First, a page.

Aggressive driving is a public safety threat to everyone on our roadways. According to a 2016 study by the AAA Foundation for Traffic Safety
, almost 80 percent of drivers across the country admitted to expressing some form of significant anger, aggression, or road rage in the past year. Nearly 8 million of those drivers admitted to having gotten out of their cars to confront another driver! The study also revealed that aggressive driving is a factor in a staggering 56 percent of all traffic fatalities.
Though aggressive driving is not the same as road rage, road rage is often preceded by aggressive driving behavior. Road rage is typically defined as violent anger caused by the stress and frustration involved in driving a motor vehicle in difficult conditions. Road rage escalates into a violent incident or altercation, and is a criminally punishable offense.
The Pennsylvania Department of Transportation (PennDot) states, “Speeding and other aggressive driving behaviors are among the leading causes of highway crashes and fatalities in Pennsylvania.” And with more and more cars vying for limited space on our roads, the problem can only get worse. Pennsylvania drivers need to be equipped with the necessary tools to avoid aggressive driving situations that can cause accidents or easily escalate into violent road rage. Unfortunately most of us will have to deal with the repercussions of an aggressive driver’s behavior at some point in our lives.
What is Aggressive Driving?
Most of us have experienced anger or discomfort at the hands of an aggressive driver — or have even perpetrated aggressive driving behaviors ourselves. The National Highway Traffic Safety Administration (NHTSA)
explains that aggressive driving occurs when “an individual commits a combination of moving traffic offenses so as to endanger other persons or property.” Typical aggressive driving behaviors include:
- Seeking confrontations with other drivers
- Failing to yield to other drivers
- Ignoring road signs and regulations
- Cutting off another driver
As part of The PA Aggressive Driving and Education and Enforcement Project, PennDot, Pennsylvania State and local police as well as community organizations are working together to educate the public and enforce traffic laws to make our roads safer for all drivers.
How to Handle an Aggressive Driver
We’ve all had the unfortunate experience of being tailgated. What should you do? Do you speed up to avoid the other driver’s hostility? Or do you slow down to exacerbate the situation and make the other driver even more irate? Should you pull over? Knowing what to do in this and other potentially dangerous situations on the road can mean the difference between a safe trip to the grocery store and an unfortunate trip to the emergency room. PennDot offers these tips to help you avoid confrontation with an aggressive driver:
- Get out of their way and don’t challenge them
- Stay relaxed, avoid eye contact, and ignore rude gestures
- Don’t block the passing lane if you are driving slower than most of the traffic
Interactions with an aggressive driver can be awkward, irritating, and at worst, even scary. If you feel threatened by another driver’s aggression, drive to a highly populated parking lot and call 911, and stay inside your vehicle until the police arrive. The Pennsylvania Traffic Safety Enforcement Resource Center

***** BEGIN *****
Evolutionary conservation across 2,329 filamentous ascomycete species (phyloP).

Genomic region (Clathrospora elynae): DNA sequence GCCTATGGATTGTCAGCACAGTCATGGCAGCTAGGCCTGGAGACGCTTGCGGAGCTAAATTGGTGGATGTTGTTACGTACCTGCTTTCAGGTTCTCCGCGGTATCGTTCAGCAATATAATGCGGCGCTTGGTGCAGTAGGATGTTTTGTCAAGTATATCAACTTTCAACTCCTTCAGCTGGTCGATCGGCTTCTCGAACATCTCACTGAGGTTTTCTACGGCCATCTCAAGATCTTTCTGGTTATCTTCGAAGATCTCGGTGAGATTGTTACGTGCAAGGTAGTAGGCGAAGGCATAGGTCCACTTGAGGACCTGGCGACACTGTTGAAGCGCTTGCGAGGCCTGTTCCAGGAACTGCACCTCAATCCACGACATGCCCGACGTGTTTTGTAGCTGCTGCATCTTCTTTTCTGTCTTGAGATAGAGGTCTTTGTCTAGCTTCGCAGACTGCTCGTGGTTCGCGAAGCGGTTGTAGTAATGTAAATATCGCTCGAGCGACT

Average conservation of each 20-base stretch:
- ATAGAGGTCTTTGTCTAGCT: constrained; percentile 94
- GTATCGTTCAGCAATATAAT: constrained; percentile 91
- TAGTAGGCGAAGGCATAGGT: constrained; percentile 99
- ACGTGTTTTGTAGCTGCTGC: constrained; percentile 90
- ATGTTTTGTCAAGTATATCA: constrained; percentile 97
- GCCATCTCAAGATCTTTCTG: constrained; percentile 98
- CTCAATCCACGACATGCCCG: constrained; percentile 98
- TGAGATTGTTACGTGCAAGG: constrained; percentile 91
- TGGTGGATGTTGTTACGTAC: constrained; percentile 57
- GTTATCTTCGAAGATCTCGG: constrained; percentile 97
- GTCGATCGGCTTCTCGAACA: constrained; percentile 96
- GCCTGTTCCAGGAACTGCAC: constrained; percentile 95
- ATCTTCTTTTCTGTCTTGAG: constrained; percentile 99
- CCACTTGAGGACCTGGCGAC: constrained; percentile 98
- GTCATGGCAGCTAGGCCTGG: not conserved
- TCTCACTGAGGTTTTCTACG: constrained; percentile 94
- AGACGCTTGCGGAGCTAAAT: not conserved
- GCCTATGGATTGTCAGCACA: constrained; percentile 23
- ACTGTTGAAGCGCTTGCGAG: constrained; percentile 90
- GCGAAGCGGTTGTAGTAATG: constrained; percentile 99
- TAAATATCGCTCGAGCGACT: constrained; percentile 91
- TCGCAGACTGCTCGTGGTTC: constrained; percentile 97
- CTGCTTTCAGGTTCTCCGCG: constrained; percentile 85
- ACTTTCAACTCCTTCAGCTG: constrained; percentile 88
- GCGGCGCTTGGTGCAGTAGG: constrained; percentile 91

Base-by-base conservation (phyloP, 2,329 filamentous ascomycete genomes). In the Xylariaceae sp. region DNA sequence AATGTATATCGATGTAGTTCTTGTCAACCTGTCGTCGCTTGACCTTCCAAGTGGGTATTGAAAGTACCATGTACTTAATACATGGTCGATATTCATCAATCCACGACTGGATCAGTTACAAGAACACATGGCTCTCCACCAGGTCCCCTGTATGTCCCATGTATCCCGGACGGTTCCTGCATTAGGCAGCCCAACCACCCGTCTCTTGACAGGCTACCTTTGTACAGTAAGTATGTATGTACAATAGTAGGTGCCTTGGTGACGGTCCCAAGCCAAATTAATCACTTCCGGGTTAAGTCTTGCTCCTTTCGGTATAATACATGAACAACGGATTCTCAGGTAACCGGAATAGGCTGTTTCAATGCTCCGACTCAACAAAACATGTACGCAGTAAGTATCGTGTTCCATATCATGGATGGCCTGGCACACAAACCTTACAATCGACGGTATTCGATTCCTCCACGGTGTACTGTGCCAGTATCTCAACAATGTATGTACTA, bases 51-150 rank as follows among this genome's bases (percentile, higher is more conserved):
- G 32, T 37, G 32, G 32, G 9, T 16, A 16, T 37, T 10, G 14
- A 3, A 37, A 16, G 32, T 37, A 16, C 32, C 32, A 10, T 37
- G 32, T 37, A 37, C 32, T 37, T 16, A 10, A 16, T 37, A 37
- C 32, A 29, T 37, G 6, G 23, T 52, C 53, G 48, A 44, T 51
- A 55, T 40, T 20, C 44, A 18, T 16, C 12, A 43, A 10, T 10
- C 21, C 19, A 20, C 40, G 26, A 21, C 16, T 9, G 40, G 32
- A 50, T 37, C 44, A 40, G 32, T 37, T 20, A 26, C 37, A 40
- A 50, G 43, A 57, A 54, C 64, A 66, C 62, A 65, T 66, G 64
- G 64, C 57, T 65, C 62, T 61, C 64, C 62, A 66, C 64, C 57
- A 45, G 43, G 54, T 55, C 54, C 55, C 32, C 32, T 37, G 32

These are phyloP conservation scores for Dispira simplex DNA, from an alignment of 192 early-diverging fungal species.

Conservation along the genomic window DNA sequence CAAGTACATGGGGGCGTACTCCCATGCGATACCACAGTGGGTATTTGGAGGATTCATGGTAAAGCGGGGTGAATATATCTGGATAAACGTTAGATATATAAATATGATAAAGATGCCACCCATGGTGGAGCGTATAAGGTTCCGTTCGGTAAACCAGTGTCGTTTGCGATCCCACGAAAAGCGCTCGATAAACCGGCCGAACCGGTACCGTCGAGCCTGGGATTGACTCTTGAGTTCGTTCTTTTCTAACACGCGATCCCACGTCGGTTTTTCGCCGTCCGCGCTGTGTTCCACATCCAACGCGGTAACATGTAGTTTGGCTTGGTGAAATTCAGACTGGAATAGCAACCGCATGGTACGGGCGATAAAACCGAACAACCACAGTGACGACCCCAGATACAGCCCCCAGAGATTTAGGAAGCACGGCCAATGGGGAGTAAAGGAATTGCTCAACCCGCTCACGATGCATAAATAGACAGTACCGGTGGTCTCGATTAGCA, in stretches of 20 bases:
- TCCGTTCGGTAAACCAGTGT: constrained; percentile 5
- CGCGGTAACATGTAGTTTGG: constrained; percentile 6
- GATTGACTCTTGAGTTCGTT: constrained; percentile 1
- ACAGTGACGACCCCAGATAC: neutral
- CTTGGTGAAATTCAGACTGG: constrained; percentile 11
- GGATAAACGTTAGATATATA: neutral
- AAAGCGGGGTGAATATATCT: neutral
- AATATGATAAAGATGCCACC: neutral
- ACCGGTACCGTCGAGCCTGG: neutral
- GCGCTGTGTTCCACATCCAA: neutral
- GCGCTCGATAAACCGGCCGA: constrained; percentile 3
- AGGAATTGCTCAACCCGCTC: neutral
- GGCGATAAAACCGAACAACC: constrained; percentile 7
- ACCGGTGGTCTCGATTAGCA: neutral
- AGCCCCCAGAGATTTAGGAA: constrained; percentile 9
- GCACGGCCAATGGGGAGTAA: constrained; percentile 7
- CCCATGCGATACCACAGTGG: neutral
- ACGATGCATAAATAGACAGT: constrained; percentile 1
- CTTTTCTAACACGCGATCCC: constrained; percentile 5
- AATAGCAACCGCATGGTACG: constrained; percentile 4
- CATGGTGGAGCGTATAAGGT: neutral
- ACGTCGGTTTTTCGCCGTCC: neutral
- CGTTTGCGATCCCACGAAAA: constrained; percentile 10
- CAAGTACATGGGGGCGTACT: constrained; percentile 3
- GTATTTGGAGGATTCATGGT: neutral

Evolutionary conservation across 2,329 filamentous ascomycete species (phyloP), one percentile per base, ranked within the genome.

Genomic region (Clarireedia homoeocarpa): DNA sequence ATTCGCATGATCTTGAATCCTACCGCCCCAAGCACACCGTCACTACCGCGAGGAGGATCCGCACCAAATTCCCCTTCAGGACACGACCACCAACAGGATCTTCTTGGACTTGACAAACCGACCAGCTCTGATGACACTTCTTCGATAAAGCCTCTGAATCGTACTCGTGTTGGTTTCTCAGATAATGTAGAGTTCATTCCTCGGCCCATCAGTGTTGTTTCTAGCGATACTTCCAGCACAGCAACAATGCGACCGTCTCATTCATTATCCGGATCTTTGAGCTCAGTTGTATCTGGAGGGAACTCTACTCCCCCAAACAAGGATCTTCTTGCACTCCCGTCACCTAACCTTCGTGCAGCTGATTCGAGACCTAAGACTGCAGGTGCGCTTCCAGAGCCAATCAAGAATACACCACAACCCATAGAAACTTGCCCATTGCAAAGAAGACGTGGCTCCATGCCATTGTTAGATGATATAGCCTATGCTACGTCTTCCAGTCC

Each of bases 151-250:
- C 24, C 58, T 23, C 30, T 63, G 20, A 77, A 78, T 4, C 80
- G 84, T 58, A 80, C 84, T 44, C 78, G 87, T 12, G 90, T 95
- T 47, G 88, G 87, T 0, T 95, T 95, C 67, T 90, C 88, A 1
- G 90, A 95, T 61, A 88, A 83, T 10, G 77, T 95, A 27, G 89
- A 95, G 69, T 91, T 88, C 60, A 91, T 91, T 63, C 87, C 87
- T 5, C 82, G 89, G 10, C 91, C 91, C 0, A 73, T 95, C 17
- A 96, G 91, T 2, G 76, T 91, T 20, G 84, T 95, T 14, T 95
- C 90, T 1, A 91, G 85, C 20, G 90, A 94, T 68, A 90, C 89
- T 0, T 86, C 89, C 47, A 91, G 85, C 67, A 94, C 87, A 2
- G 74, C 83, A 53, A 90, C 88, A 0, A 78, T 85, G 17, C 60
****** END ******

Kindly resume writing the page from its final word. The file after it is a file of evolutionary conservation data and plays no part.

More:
encourages drivers who have experienced or witnessed an aggressive driving incident to call 911 and report the offending vehicle’s description, license plate number, location and direction of travel, driver description, and the aggressive driving behavior being demonstrated. Do not pull over to “discuss” the problem, and do not drive to your home in case you are being followed.
Are You an Aggressive Driver?
According to AAA, male drivers are three times more likely than women to be aggressive, with men between the ages of 19-39 the most likely offenders. All of us could probably use more patience with our driving practices; however, you may need to seriously reconsider your driving habits if you:
- Often hit the gas when you see a yellow light
- Regularly find yourself riding another driver’s bumper
- Give dirty looks or make rude gestures
- Purposely ignore other drivers trying to merge
- Speed excessively
- Pass on the right
Learning what triggers your aggression is the key to keeping your behavior under control. Leave early for an important meeting or event so that you can avoid the anxiety and impatience associated with rushing to your destination. Focus on arriving at your planned destination rather than on your feelings of frustration. Relaxation techniques like deep breathing are excellent tools for keeping aggressive tendencies in check.
Have You Been a Victim of Aggressive Driving?
The personal injury attorneys of Donaghue & Labrum have represented thousands of victims of car accidents in our area. If you or a loved one is involved in an accident or altercation resulting from aggressive driving, your first step should be to notify the police of the incident. Next, you need a team on your side that will fight to get you the compensation you deserve.
We understand how an aggressive driving incident can cause serious consequences for you and your family, and we will do whatever it takes to represent your best interests. With convenient locations in Media and West Chester, we serve clients in the greater Philadelphia area and beyond. Contact Donaghue & Labrum today for a free consultation.